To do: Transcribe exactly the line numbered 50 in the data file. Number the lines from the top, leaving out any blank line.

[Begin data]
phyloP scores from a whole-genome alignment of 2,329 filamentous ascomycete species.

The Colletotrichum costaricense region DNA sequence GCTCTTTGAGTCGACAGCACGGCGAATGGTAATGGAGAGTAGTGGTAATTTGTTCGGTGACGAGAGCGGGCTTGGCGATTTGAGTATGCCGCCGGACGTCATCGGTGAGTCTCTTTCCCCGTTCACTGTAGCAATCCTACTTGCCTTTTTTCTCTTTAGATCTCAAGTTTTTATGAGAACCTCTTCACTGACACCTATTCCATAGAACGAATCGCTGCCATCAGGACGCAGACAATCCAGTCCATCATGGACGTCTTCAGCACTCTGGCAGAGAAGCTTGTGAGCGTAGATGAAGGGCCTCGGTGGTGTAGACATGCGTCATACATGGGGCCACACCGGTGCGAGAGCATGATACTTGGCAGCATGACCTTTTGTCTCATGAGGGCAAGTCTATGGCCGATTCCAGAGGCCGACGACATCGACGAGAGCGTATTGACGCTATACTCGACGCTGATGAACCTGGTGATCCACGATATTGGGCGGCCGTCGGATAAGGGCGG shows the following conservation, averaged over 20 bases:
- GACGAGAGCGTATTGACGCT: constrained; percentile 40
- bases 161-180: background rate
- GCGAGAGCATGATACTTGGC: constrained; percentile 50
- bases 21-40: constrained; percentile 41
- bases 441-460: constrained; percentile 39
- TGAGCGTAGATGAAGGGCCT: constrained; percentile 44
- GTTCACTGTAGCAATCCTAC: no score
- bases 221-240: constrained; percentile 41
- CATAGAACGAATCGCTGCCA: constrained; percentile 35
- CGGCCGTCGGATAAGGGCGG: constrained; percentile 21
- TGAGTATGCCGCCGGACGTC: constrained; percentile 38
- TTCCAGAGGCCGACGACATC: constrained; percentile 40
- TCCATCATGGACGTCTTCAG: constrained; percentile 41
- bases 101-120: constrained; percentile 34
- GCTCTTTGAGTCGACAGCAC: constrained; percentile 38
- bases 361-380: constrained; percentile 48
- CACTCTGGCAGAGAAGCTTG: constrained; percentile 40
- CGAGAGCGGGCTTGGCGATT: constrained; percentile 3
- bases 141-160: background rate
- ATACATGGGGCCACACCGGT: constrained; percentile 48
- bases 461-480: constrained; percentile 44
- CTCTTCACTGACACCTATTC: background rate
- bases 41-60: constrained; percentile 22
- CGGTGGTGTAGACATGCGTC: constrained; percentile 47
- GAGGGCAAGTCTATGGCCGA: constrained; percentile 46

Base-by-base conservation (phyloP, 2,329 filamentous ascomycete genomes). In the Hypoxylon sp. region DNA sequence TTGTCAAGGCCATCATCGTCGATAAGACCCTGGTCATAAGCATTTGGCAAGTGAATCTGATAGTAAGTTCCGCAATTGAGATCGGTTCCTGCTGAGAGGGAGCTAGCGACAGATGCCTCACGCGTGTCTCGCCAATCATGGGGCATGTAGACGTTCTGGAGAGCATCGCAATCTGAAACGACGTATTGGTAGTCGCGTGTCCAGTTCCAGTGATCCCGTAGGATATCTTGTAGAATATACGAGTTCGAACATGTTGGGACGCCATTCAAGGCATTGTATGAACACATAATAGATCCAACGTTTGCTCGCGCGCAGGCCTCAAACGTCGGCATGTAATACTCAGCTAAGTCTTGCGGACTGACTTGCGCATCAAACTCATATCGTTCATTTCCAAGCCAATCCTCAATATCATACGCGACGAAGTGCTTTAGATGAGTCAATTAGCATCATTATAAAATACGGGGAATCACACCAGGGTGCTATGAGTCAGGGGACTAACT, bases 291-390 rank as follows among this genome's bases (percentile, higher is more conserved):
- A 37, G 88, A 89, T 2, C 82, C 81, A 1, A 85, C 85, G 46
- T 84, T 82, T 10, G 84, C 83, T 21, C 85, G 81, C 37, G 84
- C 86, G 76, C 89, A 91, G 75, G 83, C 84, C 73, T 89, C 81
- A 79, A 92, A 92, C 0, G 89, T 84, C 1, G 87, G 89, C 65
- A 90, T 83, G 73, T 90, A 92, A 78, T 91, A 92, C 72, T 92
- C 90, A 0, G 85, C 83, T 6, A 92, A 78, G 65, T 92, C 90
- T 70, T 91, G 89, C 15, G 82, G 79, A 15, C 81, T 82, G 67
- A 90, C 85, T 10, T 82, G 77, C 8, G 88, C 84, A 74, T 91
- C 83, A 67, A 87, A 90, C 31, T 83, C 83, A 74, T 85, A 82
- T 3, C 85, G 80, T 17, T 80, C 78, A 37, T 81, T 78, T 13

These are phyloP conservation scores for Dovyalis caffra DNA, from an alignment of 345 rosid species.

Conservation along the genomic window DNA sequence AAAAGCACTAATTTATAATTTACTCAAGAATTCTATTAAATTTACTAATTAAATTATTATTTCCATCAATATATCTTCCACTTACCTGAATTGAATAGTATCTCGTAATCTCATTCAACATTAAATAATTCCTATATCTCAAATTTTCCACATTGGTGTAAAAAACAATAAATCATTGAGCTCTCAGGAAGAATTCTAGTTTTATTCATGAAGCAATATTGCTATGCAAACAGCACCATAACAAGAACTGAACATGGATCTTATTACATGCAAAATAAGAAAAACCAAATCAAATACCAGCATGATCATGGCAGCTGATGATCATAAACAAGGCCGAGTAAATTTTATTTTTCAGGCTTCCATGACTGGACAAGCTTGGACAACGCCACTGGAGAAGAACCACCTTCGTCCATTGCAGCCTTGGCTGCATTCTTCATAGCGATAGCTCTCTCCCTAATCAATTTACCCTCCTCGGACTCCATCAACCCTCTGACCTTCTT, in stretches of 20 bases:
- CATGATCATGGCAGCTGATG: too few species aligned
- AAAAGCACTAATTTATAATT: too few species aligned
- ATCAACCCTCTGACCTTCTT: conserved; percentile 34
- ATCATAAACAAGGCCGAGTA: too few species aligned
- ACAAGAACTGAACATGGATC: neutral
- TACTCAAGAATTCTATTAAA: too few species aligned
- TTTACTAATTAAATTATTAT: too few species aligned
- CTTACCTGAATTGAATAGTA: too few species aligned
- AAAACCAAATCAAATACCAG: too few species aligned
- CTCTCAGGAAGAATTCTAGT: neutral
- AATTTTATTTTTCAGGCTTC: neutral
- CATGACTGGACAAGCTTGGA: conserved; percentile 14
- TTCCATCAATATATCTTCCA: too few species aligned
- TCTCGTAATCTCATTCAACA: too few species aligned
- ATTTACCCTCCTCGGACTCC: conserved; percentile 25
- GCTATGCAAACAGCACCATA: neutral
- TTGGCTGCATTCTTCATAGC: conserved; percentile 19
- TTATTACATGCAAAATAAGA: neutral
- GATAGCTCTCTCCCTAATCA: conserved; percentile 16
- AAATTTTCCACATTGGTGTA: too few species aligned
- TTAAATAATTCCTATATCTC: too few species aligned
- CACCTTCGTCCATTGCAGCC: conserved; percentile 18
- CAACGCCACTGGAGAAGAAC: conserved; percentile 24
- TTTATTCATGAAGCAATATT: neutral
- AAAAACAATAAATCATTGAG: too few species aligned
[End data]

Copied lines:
- CTCTCAGGAAGAATTCTAGT: neutral